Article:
A second appointment to the Reserve Bank of New Zealand's (RBNZ) board is potentially creating a conflict of interest.
Finance Minister Grant Robertson on Thursday announced a director of Ando Insurance Group, Byron Pepper, will join the RBNZ's new statutory governance board, which will become operative on Friday.
Ando is 39.95 per cent owned by The Hollard Insurance Company, which is licensed by the RBNZ.
Under the Reserve Bank Act, directors or employees of regulated entities are disqualified from being RBNZ board members. The disqualification doesn't extend to directors of companies, part-owned by regulated entities.
Accordingly, Robertson said Pepper's appointment "is not expected to create a conflict of interest as Ando is a non-regulated company".
Ando provides insurance on behalf of Hollard. Ando works with insurance brokers, assesses insurance claims and takes care of the other operational aspects associated with administering insurance. However, Hollard ultimately provides the cover. Customers' contracts are with Hollard.
Pepper was appointed to the role by the Governor-General, on the recommendation of Robertson, who, by law, had to consult with other political parties on the appointment.
Consultant to the IMF and World Bank, Geof Mortlock, said he believed the "distinct possibility of conflicts of interest" arising from Pepper's appointment was "concerning".
"It is remiss of the minister to have appointed him to the board," Mortlock said, sharing his view Robertson "would've been ill-advised to have done so".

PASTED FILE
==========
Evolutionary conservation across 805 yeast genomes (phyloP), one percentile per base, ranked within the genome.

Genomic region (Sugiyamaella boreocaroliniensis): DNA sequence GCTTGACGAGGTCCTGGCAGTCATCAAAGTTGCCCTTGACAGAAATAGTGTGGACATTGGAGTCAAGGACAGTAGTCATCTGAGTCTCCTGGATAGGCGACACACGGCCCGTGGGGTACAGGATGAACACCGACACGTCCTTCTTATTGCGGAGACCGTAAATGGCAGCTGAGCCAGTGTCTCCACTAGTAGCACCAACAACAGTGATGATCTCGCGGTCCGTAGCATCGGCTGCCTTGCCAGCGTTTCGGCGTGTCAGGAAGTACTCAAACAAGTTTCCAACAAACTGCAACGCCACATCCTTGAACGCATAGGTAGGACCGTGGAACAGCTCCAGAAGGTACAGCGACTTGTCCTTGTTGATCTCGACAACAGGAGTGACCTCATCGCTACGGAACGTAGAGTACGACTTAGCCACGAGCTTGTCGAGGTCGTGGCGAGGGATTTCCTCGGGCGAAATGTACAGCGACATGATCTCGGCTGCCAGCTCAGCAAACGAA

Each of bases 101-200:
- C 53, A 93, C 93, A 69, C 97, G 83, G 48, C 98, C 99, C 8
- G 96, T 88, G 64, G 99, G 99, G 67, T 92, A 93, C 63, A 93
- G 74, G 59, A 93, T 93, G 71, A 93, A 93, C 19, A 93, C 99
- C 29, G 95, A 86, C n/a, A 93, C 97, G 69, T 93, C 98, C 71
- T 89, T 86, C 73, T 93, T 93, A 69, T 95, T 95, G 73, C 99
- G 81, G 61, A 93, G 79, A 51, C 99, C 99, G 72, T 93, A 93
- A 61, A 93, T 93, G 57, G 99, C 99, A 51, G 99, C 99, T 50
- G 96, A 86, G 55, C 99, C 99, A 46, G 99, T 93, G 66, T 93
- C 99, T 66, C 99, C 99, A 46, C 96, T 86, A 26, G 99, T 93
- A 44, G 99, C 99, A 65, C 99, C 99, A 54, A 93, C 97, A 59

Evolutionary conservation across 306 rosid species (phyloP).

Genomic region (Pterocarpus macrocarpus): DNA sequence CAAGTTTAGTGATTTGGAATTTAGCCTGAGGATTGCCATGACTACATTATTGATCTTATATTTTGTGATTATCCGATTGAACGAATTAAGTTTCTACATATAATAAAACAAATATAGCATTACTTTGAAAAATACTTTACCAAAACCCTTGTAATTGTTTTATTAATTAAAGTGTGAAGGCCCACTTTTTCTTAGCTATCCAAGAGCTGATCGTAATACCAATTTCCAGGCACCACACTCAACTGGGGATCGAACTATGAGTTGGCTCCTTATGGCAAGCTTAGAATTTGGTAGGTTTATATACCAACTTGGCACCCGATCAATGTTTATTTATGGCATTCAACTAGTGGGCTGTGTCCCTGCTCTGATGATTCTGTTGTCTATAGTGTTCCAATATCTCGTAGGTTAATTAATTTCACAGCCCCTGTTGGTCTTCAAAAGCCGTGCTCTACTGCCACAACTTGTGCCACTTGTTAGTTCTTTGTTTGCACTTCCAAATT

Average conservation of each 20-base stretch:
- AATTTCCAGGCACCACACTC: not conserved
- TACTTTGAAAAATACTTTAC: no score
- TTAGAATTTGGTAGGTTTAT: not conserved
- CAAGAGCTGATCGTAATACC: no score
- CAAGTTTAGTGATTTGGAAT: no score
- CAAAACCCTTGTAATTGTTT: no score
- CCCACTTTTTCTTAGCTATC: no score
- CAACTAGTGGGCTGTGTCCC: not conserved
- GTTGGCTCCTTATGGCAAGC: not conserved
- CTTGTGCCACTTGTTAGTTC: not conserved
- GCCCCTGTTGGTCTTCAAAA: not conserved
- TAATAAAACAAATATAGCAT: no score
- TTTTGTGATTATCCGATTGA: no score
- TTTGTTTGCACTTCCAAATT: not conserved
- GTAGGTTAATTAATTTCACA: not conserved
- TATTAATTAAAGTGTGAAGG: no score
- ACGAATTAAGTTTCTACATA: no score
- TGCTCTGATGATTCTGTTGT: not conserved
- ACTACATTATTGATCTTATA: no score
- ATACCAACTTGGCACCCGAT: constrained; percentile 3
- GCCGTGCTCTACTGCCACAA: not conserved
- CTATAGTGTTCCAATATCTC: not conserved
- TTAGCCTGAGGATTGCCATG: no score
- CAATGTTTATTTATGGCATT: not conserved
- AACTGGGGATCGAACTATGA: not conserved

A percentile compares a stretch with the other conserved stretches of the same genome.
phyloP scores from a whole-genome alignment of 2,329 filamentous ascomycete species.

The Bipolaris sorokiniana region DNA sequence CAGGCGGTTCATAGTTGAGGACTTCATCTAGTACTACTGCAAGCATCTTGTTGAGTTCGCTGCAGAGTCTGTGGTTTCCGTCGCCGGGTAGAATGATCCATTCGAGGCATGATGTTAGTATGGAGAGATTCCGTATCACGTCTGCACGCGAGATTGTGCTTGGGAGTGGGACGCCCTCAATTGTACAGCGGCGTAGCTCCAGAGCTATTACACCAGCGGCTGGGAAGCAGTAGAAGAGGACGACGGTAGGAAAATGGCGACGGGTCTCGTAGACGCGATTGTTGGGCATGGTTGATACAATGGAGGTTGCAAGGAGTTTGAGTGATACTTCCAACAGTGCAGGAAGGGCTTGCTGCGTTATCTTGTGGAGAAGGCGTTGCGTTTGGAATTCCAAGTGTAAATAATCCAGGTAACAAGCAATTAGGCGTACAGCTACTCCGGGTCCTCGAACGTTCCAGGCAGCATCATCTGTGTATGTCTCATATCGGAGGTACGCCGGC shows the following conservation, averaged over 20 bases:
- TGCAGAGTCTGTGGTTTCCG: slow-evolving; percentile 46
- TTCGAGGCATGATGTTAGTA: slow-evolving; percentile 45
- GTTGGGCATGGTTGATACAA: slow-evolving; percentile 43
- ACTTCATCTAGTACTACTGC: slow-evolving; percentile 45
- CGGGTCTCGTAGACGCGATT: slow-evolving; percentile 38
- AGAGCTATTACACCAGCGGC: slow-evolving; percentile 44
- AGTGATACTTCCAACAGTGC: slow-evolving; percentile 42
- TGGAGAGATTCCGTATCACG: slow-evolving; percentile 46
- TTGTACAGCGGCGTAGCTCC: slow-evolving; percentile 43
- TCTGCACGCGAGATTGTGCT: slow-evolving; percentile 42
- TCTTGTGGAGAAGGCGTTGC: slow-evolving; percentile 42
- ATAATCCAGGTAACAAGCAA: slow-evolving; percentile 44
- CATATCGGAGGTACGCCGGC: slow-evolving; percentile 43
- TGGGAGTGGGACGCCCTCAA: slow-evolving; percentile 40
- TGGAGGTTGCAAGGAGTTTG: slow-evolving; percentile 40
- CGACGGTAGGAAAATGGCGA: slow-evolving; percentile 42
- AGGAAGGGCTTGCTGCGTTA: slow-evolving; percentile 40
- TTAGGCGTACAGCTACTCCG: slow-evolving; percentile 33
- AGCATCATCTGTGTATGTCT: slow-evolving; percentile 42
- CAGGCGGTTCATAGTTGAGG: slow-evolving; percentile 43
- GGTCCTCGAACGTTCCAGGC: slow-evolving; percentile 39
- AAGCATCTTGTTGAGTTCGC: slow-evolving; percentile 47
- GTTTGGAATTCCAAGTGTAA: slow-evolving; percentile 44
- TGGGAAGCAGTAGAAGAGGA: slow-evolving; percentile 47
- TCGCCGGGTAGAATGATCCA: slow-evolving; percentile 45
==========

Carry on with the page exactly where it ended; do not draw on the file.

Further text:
Robertson and the RBNZ were last month criticised over NZ Post chair, Rodger Finlay, contracting to the RBNZ from October, and sitting in on board meetings as a guest.
NZ Post has a 53 per cent shareholding in Kiwi Group, which owns Kiwibank. The RBNZ regulates Kiwibank.
RBNZ board chair Neil Quigley told the Herald Finlay helped develop policy frameworks to be recommended to the RBNZ's new board.
John Mendzela, a consultant with experience advising central banks around the world on governance, said he believed the situation with Finlay posed a conflict of interest too fundamental to be managed.
His view was that it was completely unacceptable for Robertson to lean on what he described as "technical deficiencies" in the Reserve Bank Act to justify the appointment.
Finlay leaves NZ Post on Thursday, ahead of joining Pepper on the new board on Friday.
Pepper is a former Goldman Sachs executive director and partner.
Robertson said he is "an experienced adviser to boards, management teams and investors" and has a good understanding of financial and capital markets.
Robertson on Thursday unveiled three other new RBNZ board members – Jeremy Banks, Rawinia Higgins and Hinerangi Raumati-Tu'ua.
They will join RBNZ governor Adrian Orr, Quigley - the current RBNZ board chair - and current board member Susan Paterson.
Under the Reserve Bank Act 2021, the new board will become responsible for the RBNZ's governance and all its functions, other than monetary policy decisions (ie setting the official cash rate).
The new board will be responsible for financial policy matters – developing prudential requirements for banks, other deposit-takers and insurers, supervising these entities, doing crisis management and running the new deposit protection scheme.
The new board will also oversee management of the RBNZ's balance sheet and its risk-management framework.